Amazon may not feel like fighting every ban on cashless retail across the country

By Melissa Locker

Amazon Go, the tech giant’s cashless brick-and-mortar stores, may start accepting cash after all. It’s unclear if or when the change (first reported by CNBC and confirmed by Amazon) would go into effect, but CNBC cites a spokesperson saying you’ll eventually be able to “check out, pay with cash,” and even “get your change.” That kind of makes Go seem less like a cool new concept and more like your average mostly functional self-service checkout system at CVS.

This is, of course, would be a major change to the Amazon Go model. The 10 stores that have launched so far were built entirely around the concept of being cash- and cashier-free. Cameras track customers as they walk in and scan their phones to access their Amazon accounts. Customers proceed to wander through the stores, pick up whatever they want, and leave without checking out, receiving a charge to their Amazon accounts later.

Amazon may not have much of a choice if it hopes to turn Amazon Go into a 7-11 rival on street corners across the world. Cash-free stores have become controversial lately as they are exclusionary for customers who don’t have a credit card or smartphone. Around 1 in 3 adults in the U.S. who make less than $30,000 a year don’t own a smartphone, according to Pew Research Center. Cash-free stores effectively discriminate against low-income people and predominantly people of color. As CityLab reports, in California, 20.4% of black households and 14.6% of Latinx households are unbanked, while 17% of black New Yorkers and 14% of Latinx New Yorkers are unbanked, compared to just 3% of white New Yorkers.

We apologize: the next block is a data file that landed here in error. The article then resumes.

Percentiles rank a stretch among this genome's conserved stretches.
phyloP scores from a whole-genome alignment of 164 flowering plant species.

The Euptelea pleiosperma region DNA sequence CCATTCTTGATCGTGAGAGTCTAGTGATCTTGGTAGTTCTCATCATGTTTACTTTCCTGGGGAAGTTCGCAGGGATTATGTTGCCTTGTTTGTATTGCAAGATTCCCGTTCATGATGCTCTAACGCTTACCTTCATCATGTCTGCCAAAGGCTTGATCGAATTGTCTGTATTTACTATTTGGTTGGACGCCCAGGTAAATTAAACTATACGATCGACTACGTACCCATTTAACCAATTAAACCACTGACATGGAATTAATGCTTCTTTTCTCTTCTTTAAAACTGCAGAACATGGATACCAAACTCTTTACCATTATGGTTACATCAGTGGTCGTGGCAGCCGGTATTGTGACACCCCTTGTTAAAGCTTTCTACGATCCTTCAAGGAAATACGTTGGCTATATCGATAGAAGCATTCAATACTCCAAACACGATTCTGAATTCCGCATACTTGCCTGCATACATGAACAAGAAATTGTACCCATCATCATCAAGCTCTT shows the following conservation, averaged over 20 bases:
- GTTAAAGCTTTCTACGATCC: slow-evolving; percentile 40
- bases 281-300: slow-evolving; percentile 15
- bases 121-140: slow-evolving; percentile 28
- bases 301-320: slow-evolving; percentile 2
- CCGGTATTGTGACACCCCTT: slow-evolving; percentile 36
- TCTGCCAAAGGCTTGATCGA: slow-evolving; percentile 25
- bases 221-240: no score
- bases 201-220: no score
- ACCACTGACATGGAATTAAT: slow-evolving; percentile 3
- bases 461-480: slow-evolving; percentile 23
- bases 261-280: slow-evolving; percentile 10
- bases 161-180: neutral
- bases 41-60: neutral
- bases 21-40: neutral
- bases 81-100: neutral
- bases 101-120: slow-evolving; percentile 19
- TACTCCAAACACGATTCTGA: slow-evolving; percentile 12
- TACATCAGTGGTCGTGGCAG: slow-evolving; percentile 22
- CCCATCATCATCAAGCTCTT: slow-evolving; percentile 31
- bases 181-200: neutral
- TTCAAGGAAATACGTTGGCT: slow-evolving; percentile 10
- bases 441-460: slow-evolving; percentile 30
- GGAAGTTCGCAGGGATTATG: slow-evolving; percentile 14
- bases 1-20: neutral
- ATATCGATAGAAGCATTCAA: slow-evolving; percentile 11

Communities are starting to fight back. Cities across the country are now weighing legislation that would force retailers to accept cash. Last month, Philadelphia banned cash-free stores, and New Jersey followed about a week later. Massachusetts has long banned the practice, while New York, San Francisco, and Amazon’s home state of Washington are looking into doing the same. Amazon’s decision to start taking cash at their cash-free stores isn’t just a shift in their business model but a path toward taking their concept nationwide.

 

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